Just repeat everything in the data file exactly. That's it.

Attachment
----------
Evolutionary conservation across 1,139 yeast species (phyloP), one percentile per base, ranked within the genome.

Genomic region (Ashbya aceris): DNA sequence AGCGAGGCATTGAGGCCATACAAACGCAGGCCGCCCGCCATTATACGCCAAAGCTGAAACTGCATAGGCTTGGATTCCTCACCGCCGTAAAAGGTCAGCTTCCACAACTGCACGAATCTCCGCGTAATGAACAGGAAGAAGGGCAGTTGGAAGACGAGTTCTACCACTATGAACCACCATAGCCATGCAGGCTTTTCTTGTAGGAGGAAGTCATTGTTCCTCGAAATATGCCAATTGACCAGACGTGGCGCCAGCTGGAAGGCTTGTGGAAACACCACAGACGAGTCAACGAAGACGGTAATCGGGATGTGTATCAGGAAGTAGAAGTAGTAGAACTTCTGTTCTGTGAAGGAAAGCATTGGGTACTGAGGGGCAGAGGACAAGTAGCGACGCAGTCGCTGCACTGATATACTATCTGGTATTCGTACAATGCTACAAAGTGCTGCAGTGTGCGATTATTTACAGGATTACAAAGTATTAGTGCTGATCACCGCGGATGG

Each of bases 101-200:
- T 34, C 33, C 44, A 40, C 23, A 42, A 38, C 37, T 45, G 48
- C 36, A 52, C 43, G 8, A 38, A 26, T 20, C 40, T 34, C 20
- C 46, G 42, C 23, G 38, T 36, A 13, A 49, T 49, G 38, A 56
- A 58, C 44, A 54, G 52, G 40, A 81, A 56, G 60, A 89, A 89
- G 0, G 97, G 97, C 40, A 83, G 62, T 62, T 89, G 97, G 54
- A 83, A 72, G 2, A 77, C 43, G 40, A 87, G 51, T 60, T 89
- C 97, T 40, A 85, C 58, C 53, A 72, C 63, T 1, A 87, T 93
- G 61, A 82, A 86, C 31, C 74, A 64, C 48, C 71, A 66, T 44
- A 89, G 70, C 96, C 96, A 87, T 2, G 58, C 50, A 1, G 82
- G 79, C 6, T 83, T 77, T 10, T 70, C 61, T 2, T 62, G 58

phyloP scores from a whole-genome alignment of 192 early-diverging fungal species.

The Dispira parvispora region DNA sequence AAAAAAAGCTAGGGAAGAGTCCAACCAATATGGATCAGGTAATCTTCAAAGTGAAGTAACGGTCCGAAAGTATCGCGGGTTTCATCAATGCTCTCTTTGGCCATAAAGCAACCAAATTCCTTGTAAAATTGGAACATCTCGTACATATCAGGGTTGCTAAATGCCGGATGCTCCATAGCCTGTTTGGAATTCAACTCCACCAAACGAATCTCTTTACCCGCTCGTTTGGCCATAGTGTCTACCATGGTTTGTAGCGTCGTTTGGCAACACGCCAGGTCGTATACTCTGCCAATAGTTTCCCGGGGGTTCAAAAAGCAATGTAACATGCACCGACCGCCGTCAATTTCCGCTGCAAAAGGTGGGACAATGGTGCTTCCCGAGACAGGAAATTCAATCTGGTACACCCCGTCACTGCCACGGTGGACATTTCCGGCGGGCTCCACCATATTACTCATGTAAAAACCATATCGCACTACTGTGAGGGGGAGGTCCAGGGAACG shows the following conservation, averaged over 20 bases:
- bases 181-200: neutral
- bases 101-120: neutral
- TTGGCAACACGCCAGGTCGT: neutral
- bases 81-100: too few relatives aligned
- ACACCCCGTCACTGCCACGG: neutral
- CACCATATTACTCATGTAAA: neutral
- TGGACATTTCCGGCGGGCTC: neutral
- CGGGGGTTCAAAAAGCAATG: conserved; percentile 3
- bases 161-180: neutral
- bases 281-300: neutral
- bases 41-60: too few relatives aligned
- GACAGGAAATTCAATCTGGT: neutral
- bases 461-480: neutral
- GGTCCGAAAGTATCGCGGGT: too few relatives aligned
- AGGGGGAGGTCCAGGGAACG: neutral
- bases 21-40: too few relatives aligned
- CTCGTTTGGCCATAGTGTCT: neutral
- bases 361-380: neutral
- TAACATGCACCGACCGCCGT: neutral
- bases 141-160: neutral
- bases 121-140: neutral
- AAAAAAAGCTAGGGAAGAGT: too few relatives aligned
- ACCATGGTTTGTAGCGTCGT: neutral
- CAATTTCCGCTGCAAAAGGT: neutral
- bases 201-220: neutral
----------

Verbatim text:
Evolutionary conservation across 1,139 yeast species (phyloP), one percentile per base, ranked within the genome.

Genomic region (Ashbya aceris): DNA sequence AGCGAGGCATTGAGGCCATACAAACGCAGGCCGCCCGCCATTATACGCCAAAGCTGAAACTGCATAGGCTTGGATTCCTCACCGCCGTAAAAGGTCAGCTTCCACAACTGCACGAATCTCCGCGTAATGAACAGGAAGAAGGGCAGTTGGAAGACGAGTTCTACCACTATGAACCACCATAGCCATGCAGGCTTTTCTTGTAGGAGGAAGTCATTGTTCCTCGAAATATGCCAATTGACCAGACGTGGCGCCAGCTGGAAGGCTTGTGGAAACACCACAGACGAGTCAACGAAGACGGTAATCGGGATGTGTATCAGGAAGTAGAAGTAGTAGAACTTCTGTTCTGTGAAGGAAAGCATTGGGTACTGAGGGGCAGAGGACAAGTAGCGACGCAGTCGCTGCACTGATATACTATCTGGTATTCGTACAATGCTACAAAGTGCTGCAGTGTGCGATTATTTACAGGATTACAAAGTATTAGTGCTGATCACCGCGGATGG

Each of bases 101-200:
- T 34, C 33, C 44, A 40, C 23, A 42, A 38, C 37, T 45, G 48
- C 36, A 52, C 43, G 8, A 38, A 26, T 20, C 40, T 34, C 20
- C 46, G 42, C 23, G 38, T 36, A 13, A 49, T 49, G 38, A 56
- A 58, C 44, A 54, G 52, G 40, A 81, A 56, G 60, A 89, A 89
- G 0, G 97, G 97, C 40, A 83, G 62, T 62, T 89, G 97, G 54
- A 83, A 72, G 2, A 77, C 43, G 40, A 87, G 51, T 60, T 89
- C 97, T 40, A 85, C 58, C 53, A 72, C 63, T 1, A 87, T 93
- G 61, A 82, A 86, C 31, C 74, A 64, C 48, C 71, A 66, T 44
- A 89, G 70, C 96, C 96, A 87, T 2, G 58, C 50, A 1, G 82
- G 79, C 6, T 83, T 77, T 10, T 70, C 61, T 2, T 62, G 58

phyloP scores from a whole-genome alignment of 192 early-diverging fungal species.

The Dispira parvispora region DNA sequence AAAAAAAGCTAGGGAAGAGTCCAACCAATATGGATCAGGTAATCTTCAAAGTGAAGTAACGGTCCGAAAGTATCGCGGGTTTCATCAATGCTCTCTTTGGCCATAAAGCAACCAAATTCCTTGTAAAATTGGAACATCTCGTACATATCAGGGTTGCTAAATGCCGGATGCTCCATAGCCTGTTTGGAATTCAACTCCACCAAACGAATCTCTTTACCCGCTCGTTTGGCCATAGTGTCTACCATGGTTTGTAGCGTCGTTTGGCAACACGCCAGGTCGTATACTCTGCCAATAGTTTCCCGGGGGTTCAAAAAGCAATGTAACATGCACCGACCGCCGTCAATTTCCGCTGCAAAAGGTGGGACAATGGTGCTTCCCGAGACAGGAAATTCAATCTGGTACACCCCGTCACTGCCACGGTGGACATTTCCGGCGGGCTCCACCATATTACTCATGTAAAAACCATATCGCACTACTGTGAGGGGGAGGTCCAGGGAACG shows the following conservation, averaged over 20 bases:
- bases 181-200: neutral
- bases 101-120: neutral
- TTGGCAACACGCCAGGTCGT: neutral
- bases 81-100: too few relatives aligned
- ACACCCCGTCACTGCCACGG: neutral
- CACCATATTACTCATGTAAA: neutral
- TGGACATTTCCGGCGGGCTC: neutral
- CGGGGGTTCAAAAAGCAATG: conserved; percentile 3
- bases 161-180: neutral
- bases 281-300: neutral
- bases 41-60: too few relatives aligned
- GACAGGAAATTCAATCTGGT: neutral
- bases 461-480: neutral
- GGTCCGAAAGTATCGCGGGT: too few relatives aligned
- AGGGGGAGGTCCAGGGAACG: neutral
- bases 21-40: too few relatives aligned
- CTCGTTTGGCCATAGTGTCT: neutral
- bases 361-380: neutral
- TAACATGCACCGACCGCCGT: neutral
- bases 141-160: neutral
- bases 121-140: neutral
- AAAAAAAGCTAGGGAAGAGT: too few relatives aligned
- ACCATGGTTTGTAGCGTCGT: neutral
- CAATTTCCGCTGCAAAAGGT: neutral
- bases 201-220: neutral